38 Project Background Program Structure Application submission and review through mentor/mentee selection and matching In person launch at the 2017 NCURA annual meeting 7 month of program delivery included Mentoring pair one-on-one sessions, virtual training for mentees, support meetings for mentors, and The implementation of a business process improvement project by the mentee at their institution with support from their mentor In person capstone event at the 2019 FRA/PRA that included poster presentations of BPIs by mentees, final training

opportunity, and completion awards 39 Global Representation of Mentoring Pairs 40 Project Background Program Goals Demonstrate that a global mentorship program provides: mentees with a broad range of personal and professional benefits (i.e., development of new skills and knowledge) mentors with tangible benefits (i.e., recognition

as subject matter experts and leaders) benefits to the participating organizations (i.e., enhance staff leadership and coaching skills) benefits to NCURA Region VIII (i.e., increase awareness at international institutions) 41 Project Background Program Goals Demonstrate that investing in research administrators at partner institutions via global mentorships directly benefit US institutions and improves our ability to conduct global research Staff development at international institutions

improves compliance at international partner institutions and reduces compliance costs for the prime institutions 42 Project Background Program Monitoring and Evaluation Conduct evaluation of effectiveness of meetings/trainings through pre- and post-testing of each activity Conduct quarterly evaluation of effectiveness of mentoring program from mentees and mentors, including identification of potential barriers/challenges Program review via mentor and mentee focused sessions to obtain feedback

Compile evaluation feedback and determine if the program is sustainable and has achieved desired outcomes 43 Project Findings: Mentee Benefits Full support of mentors on daily issues Exposure to better ways to implement current activities Increased exposure to new ways of looking at improvements for compliance, change management, benchmarking and working with employees Gained knowledge from experts

Helped drive home what mentee already knew 44 Project Findings: Mentee Benefits Business Process Improvement Project Led by the mentee at their institution and guided by the mentor Created a joint goal for the mentoring partnership Method for mentee to continually apply their learned skills at their institution and increase their institutional professional standing 45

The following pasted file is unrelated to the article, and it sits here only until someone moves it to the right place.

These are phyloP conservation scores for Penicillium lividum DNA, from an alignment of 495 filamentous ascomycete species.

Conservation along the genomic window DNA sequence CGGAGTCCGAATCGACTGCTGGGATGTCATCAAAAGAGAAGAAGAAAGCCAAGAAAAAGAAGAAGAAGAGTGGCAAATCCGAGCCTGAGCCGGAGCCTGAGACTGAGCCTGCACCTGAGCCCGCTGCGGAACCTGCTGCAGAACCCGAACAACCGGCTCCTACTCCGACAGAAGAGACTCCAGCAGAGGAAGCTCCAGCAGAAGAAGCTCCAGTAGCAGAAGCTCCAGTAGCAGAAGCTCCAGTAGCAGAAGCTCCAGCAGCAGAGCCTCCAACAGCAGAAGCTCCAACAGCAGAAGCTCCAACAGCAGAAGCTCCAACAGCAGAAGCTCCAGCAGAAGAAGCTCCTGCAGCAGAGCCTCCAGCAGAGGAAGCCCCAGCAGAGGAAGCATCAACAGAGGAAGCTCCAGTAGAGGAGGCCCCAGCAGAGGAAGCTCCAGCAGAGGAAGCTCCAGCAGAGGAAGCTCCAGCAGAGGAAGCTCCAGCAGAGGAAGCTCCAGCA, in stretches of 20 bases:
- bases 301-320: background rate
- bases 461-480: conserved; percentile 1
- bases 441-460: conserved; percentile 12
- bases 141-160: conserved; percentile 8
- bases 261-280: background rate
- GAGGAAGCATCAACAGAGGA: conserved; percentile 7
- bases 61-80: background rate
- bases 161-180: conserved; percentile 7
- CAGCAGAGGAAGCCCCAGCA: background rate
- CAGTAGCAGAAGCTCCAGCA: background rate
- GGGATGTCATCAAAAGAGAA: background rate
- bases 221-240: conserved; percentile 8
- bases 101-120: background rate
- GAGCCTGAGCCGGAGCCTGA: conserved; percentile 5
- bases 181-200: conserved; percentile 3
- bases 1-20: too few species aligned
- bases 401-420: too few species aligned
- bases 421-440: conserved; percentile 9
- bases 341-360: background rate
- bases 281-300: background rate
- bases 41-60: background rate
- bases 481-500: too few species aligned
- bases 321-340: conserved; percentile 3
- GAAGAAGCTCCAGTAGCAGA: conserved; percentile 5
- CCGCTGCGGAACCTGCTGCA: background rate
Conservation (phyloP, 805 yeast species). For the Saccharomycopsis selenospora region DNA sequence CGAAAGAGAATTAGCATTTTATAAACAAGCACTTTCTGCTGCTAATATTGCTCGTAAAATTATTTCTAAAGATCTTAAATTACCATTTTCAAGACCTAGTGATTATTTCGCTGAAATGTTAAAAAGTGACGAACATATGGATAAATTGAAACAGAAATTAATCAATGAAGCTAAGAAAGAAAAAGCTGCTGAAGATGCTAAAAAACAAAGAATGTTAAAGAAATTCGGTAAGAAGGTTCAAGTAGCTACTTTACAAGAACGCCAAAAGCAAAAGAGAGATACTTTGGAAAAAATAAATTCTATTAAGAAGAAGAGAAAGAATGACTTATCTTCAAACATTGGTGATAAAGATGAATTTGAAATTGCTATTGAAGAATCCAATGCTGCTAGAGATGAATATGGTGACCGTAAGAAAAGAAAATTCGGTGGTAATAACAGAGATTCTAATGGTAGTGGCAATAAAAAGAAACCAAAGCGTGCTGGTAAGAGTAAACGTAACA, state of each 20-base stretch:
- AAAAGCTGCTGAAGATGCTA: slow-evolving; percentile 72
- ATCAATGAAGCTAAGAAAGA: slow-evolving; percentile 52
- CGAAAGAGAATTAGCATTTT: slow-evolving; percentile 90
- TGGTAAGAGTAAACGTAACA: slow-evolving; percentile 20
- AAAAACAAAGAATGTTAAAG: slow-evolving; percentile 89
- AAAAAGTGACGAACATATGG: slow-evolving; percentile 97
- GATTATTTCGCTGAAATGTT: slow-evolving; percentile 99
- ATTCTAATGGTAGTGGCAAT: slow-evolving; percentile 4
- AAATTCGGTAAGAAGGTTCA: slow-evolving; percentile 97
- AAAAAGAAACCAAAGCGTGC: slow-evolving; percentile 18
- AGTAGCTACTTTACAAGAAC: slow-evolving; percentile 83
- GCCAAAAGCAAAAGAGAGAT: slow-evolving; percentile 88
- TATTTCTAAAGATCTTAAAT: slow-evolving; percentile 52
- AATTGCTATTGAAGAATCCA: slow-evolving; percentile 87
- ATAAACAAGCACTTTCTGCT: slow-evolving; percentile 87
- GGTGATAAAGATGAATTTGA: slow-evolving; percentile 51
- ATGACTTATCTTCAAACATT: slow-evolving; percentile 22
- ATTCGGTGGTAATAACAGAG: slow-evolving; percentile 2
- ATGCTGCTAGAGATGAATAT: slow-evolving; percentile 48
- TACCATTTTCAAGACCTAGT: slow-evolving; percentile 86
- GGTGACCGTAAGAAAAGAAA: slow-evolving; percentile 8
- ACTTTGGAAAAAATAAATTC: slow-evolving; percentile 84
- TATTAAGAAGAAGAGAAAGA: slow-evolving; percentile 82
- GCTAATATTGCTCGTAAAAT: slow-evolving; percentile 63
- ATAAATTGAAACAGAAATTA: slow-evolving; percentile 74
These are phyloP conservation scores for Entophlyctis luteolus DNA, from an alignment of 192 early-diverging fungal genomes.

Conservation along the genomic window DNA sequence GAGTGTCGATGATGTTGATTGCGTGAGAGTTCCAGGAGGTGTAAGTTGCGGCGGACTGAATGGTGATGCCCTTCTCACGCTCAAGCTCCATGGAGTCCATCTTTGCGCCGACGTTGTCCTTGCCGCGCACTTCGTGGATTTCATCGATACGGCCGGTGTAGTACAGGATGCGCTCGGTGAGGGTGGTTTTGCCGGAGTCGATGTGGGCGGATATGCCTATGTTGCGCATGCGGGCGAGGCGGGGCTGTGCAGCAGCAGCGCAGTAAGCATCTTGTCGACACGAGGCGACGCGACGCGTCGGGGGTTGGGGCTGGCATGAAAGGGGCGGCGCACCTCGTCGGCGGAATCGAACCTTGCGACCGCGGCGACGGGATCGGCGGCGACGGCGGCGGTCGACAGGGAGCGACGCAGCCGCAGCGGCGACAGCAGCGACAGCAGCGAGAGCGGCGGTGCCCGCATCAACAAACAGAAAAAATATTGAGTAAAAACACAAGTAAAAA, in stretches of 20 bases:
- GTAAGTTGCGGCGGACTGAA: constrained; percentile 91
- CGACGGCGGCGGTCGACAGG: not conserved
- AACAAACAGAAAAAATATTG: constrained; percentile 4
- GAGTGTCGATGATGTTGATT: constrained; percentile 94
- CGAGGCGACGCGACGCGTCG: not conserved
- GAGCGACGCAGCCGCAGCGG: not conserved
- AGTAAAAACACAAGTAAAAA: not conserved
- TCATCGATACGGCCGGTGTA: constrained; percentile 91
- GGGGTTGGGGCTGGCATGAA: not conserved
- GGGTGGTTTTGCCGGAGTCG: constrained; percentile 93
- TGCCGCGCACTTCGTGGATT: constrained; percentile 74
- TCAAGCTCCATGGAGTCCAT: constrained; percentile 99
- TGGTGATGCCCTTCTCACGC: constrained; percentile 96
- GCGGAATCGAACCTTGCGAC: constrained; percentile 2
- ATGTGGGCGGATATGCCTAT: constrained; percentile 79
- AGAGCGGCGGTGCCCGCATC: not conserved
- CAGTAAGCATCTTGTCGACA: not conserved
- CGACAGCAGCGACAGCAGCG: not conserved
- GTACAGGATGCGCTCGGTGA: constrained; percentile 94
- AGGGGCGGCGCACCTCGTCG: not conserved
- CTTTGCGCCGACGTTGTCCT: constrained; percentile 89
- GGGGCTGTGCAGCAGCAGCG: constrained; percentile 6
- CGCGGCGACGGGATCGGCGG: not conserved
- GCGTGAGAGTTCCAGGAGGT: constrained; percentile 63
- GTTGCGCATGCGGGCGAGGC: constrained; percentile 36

Project Findings: Mentor Benefits Opportunity to reflect on careers and their future Opportunity to "think outside the box" and evaluate the day to day way of doing things Exposure to other ways of handling situations and all of the training Enhanced skills related to finding resources and sharing knowledge Increased confidence in sharing mistakes and successes as a way of motivation 46

Project Findings: Benefits to Institutions Business process improvement enhanced the institutions environment Supervisors noticed professional growth and improve employee motivation Networking opportunity with institutions skilled in the conduct of global research Access to subject matter experts Future consultation and information related to regulations, laws, challenges, etc. 47 Project Findings: Benefits to NCURA New international institutions participated

and gained awareness of NCURA Increase global footprint of NCURA programs Development of next generation research administrators skilled in the administration of global research 48 Project Findings: Program Sustainability Achievable goal to conduct virtual mentoring Requires dedicated program

administration and technology Coordination of time zones needs to be considered Modified application structure; matching Addition of on-site fellowship 49 Future Program Options: Participant Recommendations Extend program length from 9 months to 12-24 months (sweet spot is 16) Expand objective to include bi-lateral international cross-learning Include additional in-person activities

Preference for institutional exchange 50 Next Steps: Moving Towards the Future Ideal Program Appoint oversight committee Develop monitoring and evaluation plan Finalize sustainable program plan Identify administrator and funding Establish program technical requirements (i.e., websites, meeting space, collaboration space) Launch awareness campaign

Kickoff the first cohort Check and adjust after each year 51 Discussion Q&A 52